I would like to think I would be open about it. If you look around the world, there’s not been that many women leaders … I guess Angela Merkel must have gone through when she was in office, Hillary Clinton … so if you’ve got that platform, then I would like to think I would use that positively, but I’m also a human. So I’ve got windows open in the depth of winter, my poor husband is shivering. I’ve thought to myself: what if that happens when I’m on my feet in parliament in the middle of first minister’s questions? What would I do? That could happen any time. I’m not sure I will know the answer to that question until it happens. Maybe male opposition leaders should be thinking about what I will do, as well
She says that she has already had a conversation with her doctor about taking hormone replacement therapy.
‘I often think the world would be a much better place if it were ruled by women’
Sturgeon, speaking on The Shift podcast, says the world would be a “better place” if it were ruled by women and that females are still forced to work “twice as hard” as men to be taken “even half as seriously”.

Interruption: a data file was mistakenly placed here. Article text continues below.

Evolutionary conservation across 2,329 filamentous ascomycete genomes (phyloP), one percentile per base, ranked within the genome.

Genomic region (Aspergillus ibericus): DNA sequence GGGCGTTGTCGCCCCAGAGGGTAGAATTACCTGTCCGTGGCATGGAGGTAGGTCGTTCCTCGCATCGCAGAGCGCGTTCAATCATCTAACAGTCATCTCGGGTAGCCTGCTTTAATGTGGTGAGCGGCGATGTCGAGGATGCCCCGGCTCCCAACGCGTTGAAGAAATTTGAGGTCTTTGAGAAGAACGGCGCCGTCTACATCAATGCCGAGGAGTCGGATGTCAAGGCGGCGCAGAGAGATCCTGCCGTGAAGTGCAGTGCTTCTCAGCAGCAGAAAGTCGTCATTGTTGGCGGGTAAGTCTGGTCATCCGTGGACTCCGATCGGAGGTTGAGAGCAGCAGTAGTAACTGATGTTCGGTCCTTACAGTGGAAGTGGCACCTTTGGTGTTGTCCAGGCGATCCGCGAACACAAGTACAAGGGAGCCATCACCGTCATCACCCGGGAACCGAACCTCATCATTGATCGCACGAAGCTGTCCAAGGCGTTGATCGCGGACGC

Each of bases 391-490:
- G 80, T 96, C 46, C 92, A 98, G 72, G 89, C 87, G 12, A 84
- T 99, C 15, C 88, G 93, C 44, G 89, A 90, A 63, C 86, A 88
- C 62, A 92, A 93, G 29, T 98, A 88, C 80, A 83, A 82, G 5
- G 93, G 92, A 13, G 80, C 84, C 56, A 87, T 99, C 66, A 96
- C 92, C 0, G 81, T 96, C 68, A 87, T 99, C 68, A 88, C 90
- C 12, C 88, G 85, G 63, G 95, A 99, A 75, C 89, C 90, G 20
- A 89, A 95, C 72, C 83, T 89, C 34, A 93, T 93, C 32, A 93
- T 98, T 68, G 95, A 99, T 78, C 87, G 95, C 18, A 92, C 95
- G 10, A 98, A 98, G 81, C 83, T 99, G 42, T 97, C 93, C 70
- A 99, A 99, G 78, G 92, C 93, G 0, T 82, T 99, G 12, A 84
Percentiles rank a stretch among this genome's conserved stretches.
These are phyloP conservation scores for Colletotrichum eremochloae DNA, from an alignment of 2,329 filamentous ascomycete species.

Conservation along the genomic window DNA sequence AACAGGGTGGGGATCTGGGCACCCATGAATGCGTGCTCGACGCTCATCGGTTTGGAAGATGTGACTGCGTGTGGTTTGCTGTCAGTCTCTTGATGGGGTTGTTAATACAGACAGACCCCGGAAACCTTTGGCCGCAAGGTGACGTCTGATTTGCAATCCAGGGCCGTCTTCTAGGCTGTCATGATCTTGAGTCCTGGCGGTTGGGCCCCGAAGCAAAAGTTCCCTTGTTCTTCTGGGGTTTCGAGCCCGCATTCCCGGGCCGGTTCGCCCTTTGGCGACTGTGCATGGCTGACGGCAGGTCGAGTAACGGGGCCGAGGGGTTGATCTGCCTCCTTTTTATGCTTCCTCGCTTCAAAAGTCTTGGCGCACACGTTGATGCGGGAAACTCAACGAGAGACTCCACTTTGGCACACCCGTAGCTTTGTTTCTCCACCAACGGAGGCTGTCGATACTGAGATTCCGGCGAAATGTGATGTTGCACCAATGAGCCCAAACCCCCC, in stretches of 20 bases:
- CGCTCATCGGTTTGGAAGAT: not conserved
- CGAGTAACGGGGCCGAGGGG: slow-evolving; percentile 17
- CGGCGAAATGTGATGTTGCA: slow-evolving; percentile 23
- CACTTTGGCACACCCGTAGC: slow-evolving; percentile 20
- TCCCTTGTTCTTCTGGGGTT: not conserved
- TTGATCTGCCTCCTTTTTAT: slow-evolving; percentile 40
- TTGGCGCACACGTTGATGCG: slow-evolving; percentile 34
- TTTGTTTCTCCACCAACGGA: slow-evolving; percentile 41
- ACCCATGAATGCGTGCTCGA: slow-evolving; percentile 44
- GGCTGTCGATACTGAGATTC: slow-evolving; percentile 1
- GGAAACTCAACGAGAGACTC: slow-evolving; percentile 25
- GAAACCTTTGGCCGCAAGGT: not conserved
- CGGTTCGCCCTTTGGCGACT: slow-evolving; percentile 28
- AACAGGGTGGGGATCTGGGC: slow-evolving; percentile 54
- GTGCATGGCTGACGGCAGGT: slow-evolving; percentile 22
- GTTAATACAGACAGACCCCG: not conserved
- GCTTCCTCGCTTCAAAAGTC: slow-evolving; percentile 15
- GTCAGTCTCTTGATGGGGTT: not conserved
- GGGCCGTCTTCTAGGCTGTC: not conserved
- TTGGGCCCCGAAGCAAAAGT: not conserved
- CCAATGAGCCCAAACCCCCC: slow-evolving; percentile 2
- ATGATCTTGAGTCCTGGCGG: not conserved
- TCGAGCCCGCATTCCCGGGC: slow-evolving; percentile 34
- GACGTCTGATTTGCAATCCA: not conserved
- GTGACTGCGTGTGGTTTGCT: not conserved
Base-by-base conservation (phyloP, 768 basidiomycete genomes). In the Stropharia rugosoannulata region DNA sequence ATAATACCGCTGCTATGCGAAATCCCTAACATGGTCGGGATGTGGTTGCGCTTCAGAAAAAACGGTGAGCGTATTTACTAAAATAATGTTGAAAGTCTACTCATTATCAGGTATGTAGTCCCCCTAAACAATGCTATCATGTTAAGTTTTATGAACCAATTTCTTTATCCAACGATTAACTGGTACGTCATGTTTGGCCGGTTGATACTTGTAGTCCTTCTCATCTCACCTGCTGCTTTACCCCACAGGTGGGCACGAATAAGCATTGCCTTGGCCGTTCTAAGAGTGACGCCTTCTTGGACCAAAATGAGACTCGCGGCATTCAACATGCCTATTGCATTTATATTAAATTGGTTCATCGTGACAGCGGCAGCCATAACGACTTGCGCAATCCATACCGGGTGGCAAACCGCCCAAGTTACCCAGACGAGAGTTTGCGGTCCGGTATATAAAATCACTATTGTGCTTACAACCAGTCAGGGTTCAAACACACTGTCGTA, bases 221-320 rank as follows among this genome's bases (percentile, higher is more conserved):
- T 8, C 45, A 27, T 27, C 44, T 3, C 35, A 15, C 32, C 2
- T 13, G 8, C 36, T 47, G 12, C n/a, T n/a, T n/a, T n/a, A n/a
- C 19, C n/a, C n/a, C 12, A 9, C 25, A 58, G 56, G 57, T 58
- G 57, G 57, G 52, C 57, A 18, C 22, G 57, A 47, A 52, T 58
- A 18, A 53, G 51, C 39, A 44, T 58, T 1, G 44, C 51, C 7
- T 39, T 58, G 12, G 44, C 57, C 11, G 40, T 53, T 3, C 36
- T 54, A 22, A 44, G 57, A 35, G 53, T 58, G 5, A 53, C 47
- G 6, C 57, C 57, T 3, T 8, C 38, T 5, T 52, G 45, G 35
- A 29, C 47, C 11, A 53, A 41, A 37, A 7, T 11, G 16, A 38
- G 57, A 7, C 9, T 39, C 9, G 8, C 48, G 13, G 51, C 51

I went through periods in life – and still go through periods in life now – where that sense of [ambition] is challenged and I doubt it more. I have spoken to a lot of women who feel this, friends and other women who would articulate exactly the same thing here…You really have to work so much harder to prove yourself so much more, to be taken probably half as seriously – particularly in the profession I’m in – as your average man. It can be tiresome are wearisome that we still have to do that but I’ve come to the conclusion in my life that it’s actually quite a good thing. Because you end up being better [than the men], because you work a lot harder and you have to really go so much further to prove yourself and be taken seriously. I have to be careful that doesn’t sound like an argument for women always having to struggle more to be taken seriously, because it shouldn’t be like that…But when you see women, and I’m not talking about myself here I’m talking about other women in senior positions: by and large, they’re better than their equivalent man and, more often than not, they’ve had to push themselves a lot harder to get to where they are. I often think the world would be a much better place if it were ruled by women.